...and I was accused today of being too attached to old, classic looking clothes, too:
Ella Fitzgerald - Please Don't Talk About Me When I'm Gone. This is a fairly rare track, compiled as part of a collection for my coffee house job, and one of my favorites, because it's such a great opener - for an album, a concert, or a mix tape. I particularly like when usual ballads from the "singer/songwriter" era are given spiky, peppy arrangements. I had a friend who pointed out that Ella had a tendency to "sleepwalk" through drowsy arrangements; this one has none of that, giving a real sharpness to her attack. By the end, you will do exactly as she asks.
Lena Horne - Do Nothing Til You Hear From Me. Horne's career was all about a series of reinventions, including her late life transformation into the great jazz interpreter she was always meant to be. This is from one of her last albums, inspired in part by her friend Billy Strayhorn, who helped shape her singing. The remarkable thing isn't just that she's in amazing voice, it's the incredibly light, playful, downright sexy way she plays with the lyric. She weaves the spell so seamlessly that you can almost miss the "...and you never will" she appends to the title lyric. She's that convincing.
Nat King Cole - I'm Gonna Sit Right Down And Write Myself A Letter. One of my favorite, and wisest, album purchases is this collection of Cole's work with Billy May, one of the greatest arrangers of all time. May was instrumental in creating the fifties-era jazz style of slamming, chatty horn arrangements, which require some similarly strong singing. The apex of this may well be May's work with Sinatra, but Cole's arguably the better singer. The way he crashes into the final "make believe it came, make believe it came... frooom yoooou" is amazing.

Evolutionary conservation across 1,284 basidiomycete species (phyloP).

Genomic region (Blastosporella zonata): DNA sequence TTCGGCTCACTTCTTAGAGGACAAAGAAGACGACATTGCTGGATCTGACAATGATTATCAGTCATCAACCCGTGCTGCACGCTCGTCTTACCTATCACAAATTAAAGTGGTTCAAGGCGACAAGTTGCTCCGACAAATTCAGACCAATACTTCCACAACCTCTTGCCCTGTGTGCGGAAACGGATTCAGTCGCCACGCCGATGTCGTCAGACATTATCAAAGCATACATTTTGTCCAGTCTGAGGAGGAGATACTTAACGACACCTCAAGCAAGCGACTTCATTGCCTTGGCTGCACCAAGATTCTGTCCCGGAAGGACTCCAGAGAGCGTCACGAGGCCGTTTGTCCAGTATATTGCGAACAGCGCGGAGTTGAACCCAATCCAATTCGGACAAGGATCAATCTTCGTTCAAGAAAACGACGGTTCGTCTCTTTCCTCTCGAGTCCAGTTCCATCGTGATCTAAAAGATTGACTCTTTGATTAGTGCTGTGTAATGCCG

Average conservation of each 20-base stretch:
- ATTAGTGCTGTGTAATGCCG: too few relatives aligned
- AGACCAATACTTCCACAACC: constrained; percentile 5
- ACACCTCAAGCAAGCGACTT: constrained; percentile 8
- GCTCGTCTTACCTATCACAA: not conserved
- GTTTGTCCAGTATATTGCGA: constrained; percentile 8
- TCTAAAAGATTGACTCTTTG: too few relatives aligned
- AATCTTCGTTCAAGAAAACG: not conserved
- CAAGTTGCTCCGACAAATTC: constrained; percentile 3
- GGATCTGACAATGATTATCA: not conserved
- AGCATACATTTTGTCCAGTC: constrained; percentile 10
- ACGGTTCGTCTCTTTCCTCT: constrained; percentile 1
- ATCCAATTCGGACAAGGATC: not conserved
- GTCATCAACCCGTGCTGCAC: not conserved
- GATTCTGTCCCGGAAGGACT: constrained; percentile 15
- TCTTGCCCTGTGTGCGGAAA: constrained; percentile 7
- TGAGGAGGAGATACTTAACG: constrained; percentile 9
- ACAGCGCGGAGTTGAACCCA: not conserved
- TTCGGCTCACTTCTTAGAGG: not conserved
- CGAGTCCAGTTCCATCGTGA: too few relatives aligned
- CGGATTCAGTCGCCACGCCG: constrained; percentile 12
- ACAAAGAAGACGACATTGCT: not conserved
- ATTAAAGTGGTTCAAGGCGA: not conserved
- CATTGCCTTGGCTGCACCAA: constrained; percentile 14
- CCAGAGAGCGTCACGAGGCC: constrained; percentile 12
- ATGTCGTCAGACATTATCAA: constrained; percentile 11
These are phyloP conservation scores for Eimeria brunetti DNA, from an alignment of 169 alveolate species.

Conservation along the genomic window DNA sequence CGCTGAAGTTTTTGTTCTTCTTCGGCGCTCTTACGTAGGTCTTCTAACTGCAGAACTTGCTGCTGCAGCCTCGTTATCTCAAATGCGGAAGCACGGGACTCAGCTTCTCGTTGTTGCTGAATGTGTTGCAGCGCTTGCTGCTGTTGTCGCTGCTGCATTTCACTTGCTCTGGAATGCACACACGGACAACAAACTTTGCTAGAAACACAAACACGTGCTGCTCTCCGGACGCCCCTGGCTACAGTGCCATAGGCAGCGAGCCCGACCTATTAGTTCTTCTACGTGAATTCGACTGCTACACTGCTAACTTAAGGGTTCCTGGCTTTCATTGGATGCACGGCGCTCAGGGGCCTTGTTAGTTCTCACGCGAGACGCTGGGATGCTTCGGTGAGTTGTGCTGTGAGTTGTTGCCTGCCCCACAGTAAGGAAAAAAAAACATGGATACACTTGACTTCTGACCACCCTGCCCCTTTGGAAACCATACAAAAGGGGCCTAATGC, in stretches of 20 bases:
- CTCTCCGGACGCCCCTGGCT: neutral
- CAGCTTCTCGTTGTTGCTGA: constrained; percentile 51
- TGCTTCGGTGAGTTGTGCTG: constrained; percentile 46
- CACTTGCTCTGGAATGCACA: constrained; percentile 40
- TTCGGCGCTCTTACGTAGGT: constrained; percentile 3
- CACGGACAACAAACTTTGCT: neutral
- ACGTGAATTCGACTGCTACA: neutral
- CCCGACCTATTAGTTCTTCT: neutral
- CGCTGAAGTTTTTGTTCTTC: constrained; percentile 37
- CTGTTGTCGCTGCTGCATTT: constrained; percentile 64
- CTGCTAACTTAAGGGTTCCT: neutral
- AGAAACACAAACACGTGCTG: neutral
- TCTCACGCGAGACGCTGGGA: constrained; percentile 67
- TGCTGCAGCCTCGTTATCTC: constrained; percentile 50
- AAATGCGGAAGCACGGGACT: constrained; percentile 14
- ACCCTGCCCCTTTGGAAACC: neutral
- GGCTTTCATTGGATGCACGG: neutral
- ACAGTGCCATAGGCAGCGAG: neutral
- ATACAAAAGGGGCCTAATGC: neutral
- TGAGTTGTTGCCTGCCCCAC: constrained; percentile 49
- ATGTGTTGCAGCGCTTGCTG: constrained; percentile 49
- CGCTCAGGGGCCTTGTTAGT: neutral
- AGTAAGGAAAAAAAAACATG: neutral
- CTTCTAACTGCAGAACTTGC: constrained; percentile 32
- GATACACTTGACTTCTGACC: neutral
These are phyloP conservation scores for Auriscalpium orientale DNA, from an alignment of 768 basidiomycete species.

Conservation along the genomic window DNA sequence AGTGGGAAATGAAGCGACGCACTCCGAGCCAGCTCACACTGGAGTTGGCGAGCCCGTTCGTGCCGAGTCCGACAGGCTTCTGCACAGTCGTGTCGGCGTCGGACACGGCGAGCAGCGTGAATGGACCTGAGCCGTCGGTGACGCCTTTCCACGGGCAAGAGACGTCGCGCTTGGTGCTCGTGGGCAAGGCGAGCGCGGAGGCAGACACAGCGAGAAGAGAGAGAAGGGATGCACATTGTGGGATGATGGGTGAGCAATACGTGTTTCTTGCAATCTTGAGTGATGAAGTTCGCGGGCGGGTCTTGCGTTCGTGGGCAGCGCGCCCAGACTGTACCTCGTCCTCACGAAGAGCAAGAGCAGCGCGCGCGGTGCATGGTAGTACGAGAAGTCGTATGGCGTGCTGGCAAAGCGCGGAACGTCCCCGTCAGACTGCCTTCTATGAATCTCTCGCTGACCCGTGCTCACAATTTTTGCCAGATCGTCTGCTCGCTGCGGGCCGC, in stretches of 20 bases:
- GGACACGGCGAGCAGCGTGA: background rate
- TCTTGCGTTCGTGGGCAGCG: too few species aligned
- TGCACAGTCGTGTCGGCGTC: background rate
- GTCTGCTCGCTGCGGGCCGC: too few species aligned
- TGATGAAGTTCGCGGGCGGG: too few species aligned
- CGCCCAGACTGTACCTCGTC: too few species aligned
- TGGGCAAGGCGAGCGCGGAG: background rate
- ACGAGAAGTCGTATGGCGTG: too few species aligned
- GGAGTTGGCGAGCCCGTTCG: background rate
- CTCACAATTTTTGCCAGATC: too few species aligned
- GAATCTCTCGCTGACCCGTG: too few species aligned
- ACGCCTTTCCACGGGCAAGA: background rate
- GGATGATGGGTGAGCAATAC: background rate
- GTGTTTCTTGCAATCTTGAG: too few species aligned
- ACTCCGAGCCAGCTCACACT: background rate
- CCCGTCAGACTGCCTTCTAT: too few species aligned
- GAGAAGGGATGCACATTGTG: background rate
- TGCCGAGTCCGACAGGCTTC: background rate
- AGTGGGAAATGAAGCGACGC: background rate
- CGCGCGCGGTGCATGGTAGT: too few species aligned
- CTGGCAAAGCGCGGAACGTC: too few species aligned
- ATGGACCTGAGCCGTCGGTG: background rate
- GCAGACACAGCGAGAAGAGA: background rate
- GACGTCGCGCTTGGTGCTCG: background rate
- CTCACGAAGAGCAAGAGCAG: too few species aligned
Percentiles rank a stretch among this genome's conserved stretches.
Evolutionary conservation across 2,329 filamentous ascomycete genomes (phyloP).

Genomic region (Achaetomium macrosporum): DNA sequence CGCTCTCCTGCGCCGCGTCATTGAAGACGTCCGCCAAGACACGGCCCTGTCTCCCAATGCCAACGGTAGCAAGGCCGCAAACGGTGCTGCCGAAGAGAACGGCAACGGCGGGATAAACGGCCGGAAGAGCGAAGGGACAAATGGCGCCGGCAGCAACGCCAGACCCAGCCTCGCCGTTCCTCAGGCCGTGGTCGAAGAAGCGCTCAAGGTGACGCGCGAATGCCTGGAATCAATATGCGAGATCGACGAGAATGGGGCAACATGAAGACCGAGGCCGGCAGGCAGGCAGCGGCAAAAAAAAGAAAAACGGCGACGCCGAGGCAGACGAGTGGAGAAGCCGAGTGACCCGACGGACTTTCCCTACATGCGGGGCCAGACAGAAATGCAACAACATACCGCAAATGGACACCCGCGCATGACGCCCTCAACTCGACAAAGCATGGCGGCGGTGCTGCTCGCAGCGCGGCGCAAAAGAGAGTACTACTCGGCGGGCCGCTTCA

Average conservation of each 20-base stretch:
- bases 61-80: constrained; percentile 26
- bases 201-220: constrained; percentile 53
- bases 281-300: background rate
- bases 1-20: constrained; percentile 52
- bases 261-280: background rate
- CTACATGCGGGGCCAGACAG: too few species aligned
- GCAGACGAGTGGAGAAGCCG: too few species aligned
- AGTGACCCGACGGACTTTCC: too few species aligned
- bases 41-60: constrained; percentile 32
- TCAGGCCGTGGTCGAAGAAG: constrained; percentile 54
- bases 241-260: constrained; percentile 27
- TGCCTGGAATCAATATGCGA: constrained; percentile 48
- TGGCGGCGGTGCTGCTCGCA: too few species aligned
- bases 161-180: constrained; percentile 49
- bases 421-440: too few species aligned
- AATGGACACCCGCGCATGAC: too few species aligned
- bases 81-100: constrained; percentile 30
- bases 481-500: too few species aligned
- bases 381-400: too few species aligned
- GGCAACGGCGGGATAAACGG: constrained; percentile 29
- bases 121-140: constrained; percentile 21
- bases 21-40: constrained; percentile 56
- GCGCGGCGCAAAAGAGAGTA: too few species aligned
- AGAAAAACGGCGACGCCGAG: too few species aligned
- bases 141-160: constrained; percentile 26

Sammy Davis, Jr. - That Old Black Magic. I tend to think that time has not been kind enough to Sammy Davis, practically the Michael Jackson of his era, a star from the time he was small, and one of the most natural performers and entertainers ever. Something about "Candyman" and "Mr. Bojangles" and his later apearancs in the seventies overwhelms the crucial role he played defining the sound of sixties jazz-pop and set the standard in most ways for a Vegas performer. This track is but one easy example, pure performance magic with some of the most amazing singing attached. And his final "under that old black magic called love" and the way he jumps high-to-low and back again on "called" is indeed magical.
Frank Sinatra - Luck Be A Lady. The remarkable thing about Sinatra, or one of many, is the span of his career. Just when you think his voice is finally giving out, he pulled yet another amazing trick: think "New York New York" in 1977 or even "Teach Me Tonight" in 1982. Luck Be A Lady was an amazing track when it premiered in Guys and Dolls, and when it entered the American songbook. But Sinatra recorded it fairly late in his career, at the height of his powers as a Vegas headliner, and his version drips with the late sixties, early seventies rhythm track of High Vegas. But it's his vocal attack that's just breathtaking; he's aging, there's definitely smoke in his chords, it's almost flat in spots, but how he soars on the peaks! Stick with me baby... I'm the fella you came in with. You can just see the chorus girls with the feathers all around him.
Frank and/or Sammy and/or Lena - The Lady Is A Tramp. This is less about the singer, and more about the song - "She gets too hungry to wait for dinner at eight" is about the best opening ever, a clear definition of a person and a lifestyle choice in a sentence. Frank's version is classic, Sammy's is all sass and the tightrope between black and white in the era of integration ("she likes the free fresh... wind in her wig."), Lena's is all about reclaiming your power and finding yourself - "That's why this here lady - is a tramp." Indeed.